Climb Cut is Challenging, but Gives Great Results
I’m routing rabbets for a cabinet that I’m building, but I keep getting severe tearout. What can I do to avoid it?
John McCombe, Pittsburgh, PA
The most likely cause of the tearout is that the bit is cutting against the grain. To get around that problem, use a climb cut.
Standard practice is to rout against a bit’s direction of rotation. A climb cut is the opposite, routing in the same direction as the rotation. The benefit of climb cuts is that they leave a very clean cut, even on woods prone to tearout. That’s the only reason I use them.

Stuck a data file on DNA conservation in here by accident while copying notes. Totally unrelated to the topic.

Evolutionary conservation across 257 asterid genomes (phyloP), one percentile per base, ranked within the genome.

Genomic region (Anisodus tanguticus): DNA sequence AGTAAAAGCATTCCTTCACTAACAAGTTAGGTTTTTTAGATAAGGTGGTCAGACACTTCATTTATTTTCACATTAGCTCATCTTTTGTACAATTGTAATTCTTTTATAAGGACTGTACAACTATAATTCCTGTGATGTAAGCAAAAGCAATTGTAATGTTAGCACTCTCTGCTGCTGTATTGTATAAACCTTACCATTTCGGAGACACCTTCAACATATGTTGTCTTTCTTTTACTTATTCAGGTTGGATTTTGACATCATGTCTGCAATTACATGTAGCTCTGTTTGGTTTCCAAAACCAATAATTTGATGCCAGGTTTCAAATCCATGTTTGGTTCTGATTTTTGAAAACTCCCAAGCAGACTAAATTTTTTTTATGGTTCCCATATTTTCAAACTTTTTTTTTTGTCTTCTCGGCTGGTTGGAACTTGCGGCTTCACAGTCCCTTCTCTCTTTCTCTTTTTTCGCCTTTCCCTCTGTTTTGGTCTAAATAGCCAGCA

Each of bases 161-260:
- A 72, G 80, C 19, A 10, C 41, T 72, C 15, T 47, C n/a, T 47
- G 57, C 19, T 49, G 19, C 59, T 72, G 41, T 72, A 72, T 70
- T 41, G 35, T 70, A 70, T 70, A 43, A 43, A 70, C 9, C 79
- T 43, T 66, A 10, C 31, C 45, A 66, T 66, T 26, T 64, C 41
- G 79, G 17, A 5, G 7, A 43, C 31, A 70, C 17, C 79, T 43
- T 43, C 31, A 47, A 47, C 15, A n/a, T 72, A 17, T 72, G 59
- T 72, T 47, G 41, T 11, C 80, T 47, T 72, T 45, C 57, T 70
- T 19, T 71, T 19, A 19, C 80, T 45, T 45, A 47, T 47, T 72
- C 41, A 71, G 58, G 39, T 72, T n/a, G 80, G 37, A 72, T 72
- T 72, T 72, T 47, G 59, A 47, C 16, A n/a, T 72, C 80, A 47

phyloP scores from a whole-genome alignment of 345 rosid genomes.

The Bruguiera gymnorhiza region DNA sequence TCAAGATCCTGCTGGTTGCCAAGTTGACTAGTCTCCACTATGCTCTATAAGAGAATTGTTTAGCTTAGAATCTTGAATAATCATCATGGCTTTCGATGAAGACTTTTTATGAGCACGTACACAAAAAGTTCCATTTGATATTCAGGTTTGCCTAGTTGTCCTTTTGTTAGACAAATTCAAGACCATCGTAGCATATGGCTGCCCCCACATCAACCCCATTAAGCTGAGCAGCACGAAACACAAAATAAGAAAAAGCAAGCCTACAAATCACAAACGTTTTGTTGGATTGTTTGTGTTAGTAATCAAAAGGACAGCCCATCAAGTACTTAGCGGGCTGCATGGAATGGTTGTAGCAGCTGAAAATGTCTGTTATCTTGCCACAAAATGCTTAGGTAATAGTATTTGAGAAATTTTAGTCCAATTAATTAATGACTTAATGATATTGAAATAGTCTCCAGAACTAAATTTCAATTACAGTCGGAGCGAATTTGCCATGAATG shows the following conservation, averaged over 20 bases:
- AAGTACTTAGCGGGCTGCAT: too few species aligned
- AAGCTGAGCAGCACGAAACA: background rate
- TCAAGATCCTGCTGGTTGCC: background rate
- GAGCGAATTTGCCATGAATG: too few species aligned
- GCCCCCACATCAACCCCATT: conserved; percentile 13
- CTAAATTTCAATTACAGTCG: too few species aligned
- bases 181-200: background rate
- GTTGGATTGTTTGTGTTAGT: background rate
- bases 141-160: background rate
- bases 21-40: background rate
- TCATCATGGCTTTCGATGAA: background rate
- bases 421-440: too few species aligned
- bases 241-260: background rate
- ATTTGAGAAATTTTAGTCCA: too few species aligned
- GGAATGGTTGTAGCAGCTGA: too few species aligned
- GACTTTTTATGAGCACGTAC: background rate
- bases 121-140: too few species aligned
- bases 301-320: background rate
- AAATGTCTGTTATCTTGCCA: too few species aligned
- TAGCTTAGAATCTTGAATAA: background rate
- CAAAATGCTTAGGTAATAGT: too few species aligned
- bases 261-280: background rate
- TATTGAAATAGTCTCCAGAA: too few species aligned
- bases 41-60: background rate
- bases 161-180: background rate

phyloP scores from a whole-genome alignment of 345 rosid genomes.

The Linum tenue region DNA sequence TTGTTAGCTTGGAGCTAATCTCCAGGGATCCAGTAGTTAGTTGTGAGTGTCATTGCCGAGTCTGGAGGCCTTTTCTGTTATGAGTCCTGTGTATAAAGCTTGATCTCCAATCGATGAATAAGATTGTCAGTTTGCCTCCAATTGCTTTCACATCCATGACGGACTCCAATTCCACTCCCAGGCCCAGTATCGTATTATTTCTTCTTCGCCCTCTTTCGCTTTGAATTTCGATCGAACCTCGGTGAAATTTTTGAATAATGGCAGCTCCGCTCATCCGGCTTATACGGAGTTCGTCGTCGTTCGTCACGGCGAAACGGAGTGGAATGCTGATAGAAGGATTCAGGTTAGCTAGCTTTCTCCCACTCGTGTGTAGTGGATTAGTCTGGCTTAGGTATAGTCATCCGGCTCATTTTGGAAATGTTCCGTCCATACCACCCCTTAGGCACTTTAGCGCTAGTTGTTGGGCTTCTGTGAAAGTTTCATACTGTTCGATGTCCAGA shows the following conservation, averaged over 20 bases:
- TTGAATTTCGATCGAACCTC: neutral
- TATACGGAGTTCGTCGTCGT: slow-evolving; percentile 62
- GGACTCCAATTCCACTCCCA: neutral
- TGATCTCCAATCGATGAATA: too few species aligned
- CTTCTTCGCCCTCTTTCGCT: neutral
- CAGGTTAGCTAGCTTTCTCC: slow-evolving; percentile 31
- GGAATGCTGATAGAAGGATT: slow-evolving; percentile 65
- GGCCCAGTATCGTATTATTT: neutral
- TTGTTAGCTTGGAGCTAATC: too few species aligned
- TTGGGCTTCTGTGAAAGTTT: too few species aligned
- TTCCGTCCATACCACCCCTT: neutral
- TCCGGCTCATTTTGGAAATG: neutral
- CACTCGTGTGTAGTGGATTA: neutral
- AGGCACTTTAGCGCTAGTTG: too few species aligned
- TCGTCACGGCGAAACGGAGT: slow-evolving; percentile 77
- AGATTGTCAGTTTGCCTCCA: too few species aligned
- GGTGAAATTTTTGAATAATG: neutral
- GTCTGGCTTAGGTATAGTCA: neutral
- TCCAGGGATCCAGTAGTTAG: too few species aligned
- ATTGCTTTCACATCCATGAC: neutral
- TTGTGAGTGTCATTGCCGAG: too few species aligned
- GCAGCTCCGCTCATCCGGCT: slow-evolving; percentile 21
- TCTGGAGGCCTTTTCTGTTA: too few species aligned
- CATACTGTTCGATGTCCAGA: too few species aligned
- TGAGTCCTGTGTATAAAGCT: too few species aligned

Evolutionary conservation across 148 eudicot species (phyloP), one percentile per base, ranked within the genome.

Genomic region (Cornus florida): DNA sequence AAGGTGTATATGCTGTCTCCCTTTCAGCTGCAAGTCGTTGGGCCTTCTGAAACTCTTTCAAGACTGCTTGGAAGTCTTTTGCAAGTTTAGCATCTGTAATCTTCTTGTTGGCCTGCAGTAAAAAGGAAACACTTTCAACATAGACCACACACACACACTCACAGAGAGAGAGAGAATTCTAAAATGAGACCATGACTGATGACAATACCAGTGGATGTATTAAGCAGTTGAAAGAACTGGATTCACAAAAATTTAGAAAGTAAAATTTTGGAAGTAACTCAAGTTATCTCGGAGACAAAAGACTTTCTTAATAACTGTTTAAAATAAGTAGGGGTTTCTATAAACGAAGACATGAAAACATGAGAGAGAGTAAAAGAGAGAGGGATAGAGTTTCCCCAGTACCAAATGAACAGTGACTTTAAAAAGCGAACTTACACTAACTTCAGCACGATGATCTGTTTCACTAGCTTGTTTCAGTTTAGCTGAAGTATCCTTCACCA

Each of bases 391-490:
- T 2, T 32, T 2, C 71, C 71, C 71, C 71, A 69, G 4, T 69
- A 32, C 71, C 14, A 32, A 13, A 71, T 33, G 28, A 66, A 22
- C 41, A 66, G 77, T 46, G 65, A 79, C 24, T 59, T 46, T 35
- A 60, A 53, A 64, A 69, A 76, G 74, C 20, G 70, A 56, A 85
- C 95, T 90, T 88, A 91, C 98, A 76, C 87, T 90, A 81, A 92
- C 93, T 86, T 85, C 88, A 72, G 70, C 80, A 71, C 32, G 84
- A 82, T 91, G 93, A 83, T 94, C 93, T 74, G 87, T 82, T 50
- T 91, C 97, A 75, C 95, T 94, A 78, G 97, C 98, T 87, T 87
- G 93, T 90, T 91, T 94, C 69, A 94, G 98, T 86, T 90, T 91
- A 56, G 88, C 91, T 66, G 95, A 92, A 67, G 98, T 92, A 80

Because the bit’s rotation can increase how quickly the router moves through the cut, climb cuts should be made only with a handheld router, small-diameter bits, and shallow cuts (the problem becomes more severe as the diameter of the bit and depth of cut increase). If the router isn’t carefully controlled, you can lose control of it very quickly. Also, the workpiece should be clamped to a stable surface, like a workbench.